World-class data science challenges have three important traits: (1) they atomize (often called decomposition in light of the scientific process known as systems decomposition) the problem into its component parts; (2) they extract the competition‚??s most difficult questions to serve as a precondition for proceeding, and (3) they take those extracted questions abstract them from the domain. Collectively, these processes are known as DEA. They allow hundreds of thousands of the world‚??s best problem-solvers to analyze and solve problems without even knowing what challenge was being posed -- e.g., helping Harvard Medical school (‚??HMS‚??) tackle DNA sequencing; or aligning the tethers (longerons) that hold in place the International Space Station‚??s solar arrays in order to maximize energy capture within tightly prescribed parameters. In the latter case, abstraction from the domain allowed a teacher in Italy to produce the winning solution.

By atomizing a challenge, a crowdsourcing community breaks it down into small component parts. This reaps a number of benefits for its clients. First, community members self-select to compete in those sub-challenges where they feel they have a comparative advantage and can win. Second, atomization allows for parallel development (as opposed to sequential progress). With so many community members choosing to compete in specific challenges, one may find 143 contestants working on challenge (A), 110 on (B), and 79 on (C). When each of those challenges finishes, it can be resynthesized with the others to bring together a whole, e.g., (A)--(C). The alternative is sequential development, which requires that (A) be finished before (B), and then on to (C) and so forth. This leaves development vulnerable to weak links in the chain, and can be painfully slow. Atomization also allows for more efficient participation. It‚??s more likely for a contestant to be an expert at just improving the algorithm used in a program than to be an expert at both improving the algorithm and the user interface for the program serving that algorithm. Likewise, this also improves the self-perceived probability of winning, and therefore the participation of the contestant in the atomized contest.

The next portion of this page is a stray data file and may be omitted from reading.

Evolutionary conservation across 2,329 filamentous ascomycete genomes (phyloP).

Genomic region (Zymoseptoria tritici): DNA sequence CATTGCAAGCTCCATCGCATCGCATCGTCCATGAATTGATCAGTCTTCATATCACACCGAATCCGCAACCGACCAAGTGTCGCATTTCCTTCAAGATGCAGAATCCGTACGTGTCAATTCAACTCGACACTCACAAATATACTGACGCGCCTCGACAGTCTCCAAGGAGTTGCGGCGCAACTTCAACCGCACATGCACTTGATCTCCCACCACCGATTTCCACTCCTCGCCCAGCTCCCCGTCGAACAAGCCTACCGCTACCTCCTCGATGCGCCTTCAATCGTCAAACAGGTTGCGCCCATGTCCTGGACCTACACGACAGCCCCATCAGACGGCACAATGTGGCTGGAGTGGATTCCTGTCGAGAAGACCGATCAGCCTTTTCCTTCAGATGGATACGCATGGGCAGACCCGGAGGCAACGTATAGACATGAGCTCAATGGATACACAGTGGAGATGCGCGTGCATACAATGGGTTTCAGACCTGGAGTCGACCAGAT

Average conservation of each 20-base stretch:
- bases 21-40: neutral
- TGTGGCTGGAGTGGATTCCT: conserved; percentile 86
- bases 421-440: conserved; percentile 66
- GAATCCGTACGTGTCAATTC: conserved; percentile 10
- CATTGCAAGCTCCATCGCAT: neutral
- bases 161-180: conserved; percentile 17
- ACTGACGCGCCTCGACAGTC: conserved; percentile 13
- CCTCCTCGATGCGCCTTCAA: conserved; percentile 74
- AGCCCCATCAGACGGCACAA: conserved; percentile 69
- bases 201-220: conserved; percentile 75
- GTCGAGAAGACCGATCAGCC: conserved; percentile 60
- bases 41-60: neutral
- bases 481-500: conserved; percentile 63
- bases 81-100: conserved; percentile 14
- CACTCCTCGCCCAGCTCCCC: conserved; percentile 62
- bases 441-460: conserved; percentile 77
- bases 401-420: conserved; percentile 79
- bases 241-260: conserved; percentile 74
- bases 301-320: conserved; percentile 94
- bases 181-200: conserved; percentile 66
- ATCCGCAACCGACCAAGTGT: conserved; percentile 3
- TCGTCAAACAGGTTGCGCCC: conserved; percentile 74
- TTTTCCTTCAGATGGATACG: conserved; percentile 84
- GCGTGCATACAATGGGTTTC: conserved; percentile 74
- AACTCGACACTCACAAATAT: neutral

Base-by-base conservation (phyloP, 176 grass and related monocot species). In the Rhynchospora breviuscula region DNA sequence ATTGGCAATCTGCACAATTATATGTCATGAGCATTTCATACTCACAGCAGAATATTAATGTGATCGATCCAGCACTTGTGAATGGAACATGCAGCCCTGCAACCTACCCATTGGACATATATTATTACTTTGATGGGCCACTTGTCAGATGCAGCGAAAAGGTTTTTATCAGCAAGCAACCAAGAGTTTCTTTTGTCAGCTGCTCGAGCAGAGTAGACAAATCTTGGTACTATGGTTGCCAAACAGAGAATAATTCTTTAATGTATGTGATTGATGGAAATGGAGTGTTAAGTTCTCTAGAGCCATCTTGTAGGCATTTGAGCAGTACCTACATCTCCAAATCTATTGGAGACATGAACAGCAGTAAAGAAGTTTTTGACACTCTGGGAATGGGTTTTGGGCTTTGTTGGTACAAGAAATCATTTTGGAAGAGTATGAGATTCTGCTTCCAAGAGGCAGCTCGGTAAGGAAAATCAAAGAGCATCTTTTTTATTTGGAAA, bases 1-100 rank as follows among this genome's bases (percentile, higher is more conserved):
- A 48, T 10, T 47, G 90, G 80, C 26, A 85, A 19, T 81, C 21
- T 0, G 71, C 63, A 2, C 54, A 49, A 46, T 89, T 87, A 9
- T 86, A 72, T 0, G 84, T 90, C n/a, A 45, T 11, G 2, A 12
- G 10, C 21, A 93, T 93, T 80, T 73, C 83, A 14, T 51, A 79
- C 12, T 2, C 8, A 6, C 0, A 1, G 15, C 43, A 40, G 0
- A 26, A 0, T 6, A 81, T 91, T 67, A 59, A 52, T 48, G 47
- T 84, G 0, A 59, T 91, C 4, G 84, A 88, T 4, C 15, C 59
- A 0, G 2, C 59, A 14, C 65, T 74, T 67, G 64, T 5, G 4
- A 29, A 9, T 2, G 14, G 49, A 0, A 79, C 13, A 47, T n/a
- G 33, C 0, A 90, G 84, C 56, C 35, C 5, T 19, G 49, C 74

Data science also abstracts a problem from its domain (e.g., genetics or space or predictive toxicology) into the denominator that unifies crowdsourcing communities: mathematics. This has to be done very carefully keeping in mind that every domain has tacit or implicit assumptions from its practitioners, which need to make it as constraints into the abstracted problem. While this is a restraint, the positives from abstraction can far outweigh the hard work needed to do it correctly. Rather than restrict the competition to scientists who specialize in a single field, abstraction encourages new perspectives by virtue of much participation from a much larger community with cross-domain experience. The paradigm shifts that this strategy effects are the beauty of data science and systems decomposition.